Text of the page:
posted by loquacious on May 4, 2008 - 39 comments

Dan Dare and the Birth of Hi-Tech Britain

Dan Dare, pilot of the future, scourge of the Venusian Mekon menace, and modernist architectural inspiration?
posted by Artw on Apr 28, 2008 - 12 comments

Database of free speculative fiction online

Free Speculative Fiction Online is a database of free science fiction and fantasy stories online by published authors (no fan-fiction or stories by unpublished writers). Among the authors that FSFO links to are Paul Di Filippo (14 stories), James Tiptree, Jr. (4 stories), Connie Willis (3 stories), Eleanor Arnason (3 stories), Bruce Sterling (5 stories), Robert Heinlein (7 stories), Ursula K. LeGuin (3 stories), Jonathan Lethem (5 stories), Michael Moorcock (6 stories), Chine Miéville (2 stories), Samuel R. Delany (3 stories), Robert Sheckley (8 stories), MeFite Charles Stross (33 stories) and hundreds of other authors. If you don't know where to start, there's a list of recommended stories.
posted by Kattullus on Apr 5, 2008 - 34 comments

Rapid Offensive Unit Xenophobe will no doubt be pleased

Edinburgh author Iain M. Banks, creator of the post capitalist space faring society The Culture and it's oddly named ships, has long been the UKs top science fiction writer, but has never had more than a toehold in the US (in part through lack of availability, in part due to lack of promotion and in part due to some pretty awful covers. That could change: Matter, his latest, has been heavily promoted in the US and sports a cover nearly identical to the UK edition. This week Orbit are releasing US editions of the two earliest Culture novels, with the third following in July, which could mean a complete release of all the novels in the US in order. [more inside]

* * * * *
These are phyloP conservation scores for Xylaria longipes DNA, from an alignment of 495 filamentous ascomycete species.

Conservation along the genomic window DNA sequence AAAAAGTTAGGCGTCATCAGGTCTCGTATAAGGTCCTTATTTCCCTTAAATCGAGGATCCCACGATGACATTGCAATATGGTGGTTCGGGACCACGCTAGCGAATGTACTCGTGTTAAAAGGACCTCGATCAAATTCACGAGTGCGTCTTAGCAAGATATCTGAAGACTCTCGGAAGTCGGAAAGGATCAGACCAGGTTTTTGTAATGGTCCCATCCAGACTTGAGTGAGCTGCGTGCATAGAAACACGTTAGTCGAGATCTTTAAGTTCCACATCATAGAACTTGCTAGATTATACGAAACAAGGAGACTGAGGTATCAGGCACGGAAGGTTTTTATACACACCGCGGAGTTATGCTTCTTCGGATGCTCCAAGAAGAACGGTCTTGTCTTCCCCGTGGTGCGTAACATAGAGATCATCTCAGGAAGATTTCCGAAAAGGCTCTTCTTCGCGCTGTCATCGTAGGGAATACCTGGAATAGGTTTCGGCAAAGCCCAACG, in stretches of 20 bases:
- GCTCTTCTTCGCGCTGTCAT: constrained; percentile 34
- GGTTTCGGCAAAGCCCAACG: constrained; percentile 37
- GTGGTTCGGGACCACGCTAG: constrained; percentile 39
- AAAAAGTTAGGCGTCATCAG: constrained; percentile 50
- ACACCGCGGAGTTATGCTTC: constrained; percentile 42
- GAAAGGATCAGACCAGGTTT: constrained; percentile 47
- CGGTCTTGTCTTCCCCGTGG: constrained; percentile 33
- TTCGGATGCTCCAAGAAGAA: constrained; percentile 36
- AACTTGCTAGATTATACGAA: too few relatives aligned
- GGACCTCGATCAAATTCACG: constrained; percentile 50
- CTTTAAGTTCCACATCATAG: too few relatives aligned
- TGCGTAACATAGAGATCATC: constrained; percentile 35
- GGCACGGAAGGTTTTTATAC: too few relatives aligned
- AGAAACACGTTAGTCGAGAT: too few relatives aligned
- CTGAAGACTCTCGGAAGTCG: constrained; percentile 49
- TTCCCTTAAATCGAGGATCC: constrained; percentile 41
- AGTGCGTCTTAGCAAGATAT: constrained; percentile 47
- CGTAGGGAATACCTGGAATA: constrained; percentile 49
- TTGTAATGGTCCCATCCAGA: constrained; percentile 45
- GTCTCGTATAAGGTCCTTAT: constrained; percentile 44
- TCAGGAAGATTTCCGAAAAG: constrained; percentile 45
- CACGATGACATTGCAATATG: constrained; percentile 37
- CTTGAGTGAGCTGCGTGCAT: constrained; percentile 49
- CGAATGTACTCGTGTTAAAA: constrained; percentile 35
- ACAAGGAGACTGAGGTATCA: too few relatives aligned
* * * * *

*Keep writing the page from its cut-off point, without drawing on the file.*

posted by Artw on Mar 23, 2008 - 160 comments

The Whedon cultist block vote swings it

Sci-Fi Shakespearean standoff: Magneto vs Pickard vs that guy from Serentity.
posted by Artw on Mar 9, 2008 - 37 comments

We still build moving landmarks. *ding, ding*

Building a landmark. Nearly 135 years after first rolling up Clay Street, San Francisco's famous cable cars are still using an elegant, yet antiquated system of understreet cables and two types of unpowered cars to move delighted tourists and patient locals across the city every day. But most riders don't realize that five specialized craftsmen in a shop in an industrial part of town make up the the last cable car factory in the world, still building cars by hand, from plans reverse-engineered from a car disassembled in 1982. [via]
posted by toxic on Feb 25, 2008 - 13 comments

SF squids

Talking Squids in Outer Space : The Pinnacle of Science Fiction
posted by dhruva on Feb 4, 2008 - 25 comments

The Star Wars illustrations and posters of Noriyoshi Ohrai

The Star Wars illustrations and posters of Noriyoshi Ohrai.
posted by nthdegx on Jan 12, 2008 - 4 comments

You can’t trade with balls of frozen methane.

Geoff Ryman on mundane science fiction. [previously, via]
posted by brundlefly on Sep 22, 2007 - 82 comments

and the meteoroid is a stone that's devoid of the fire that propelled it to thee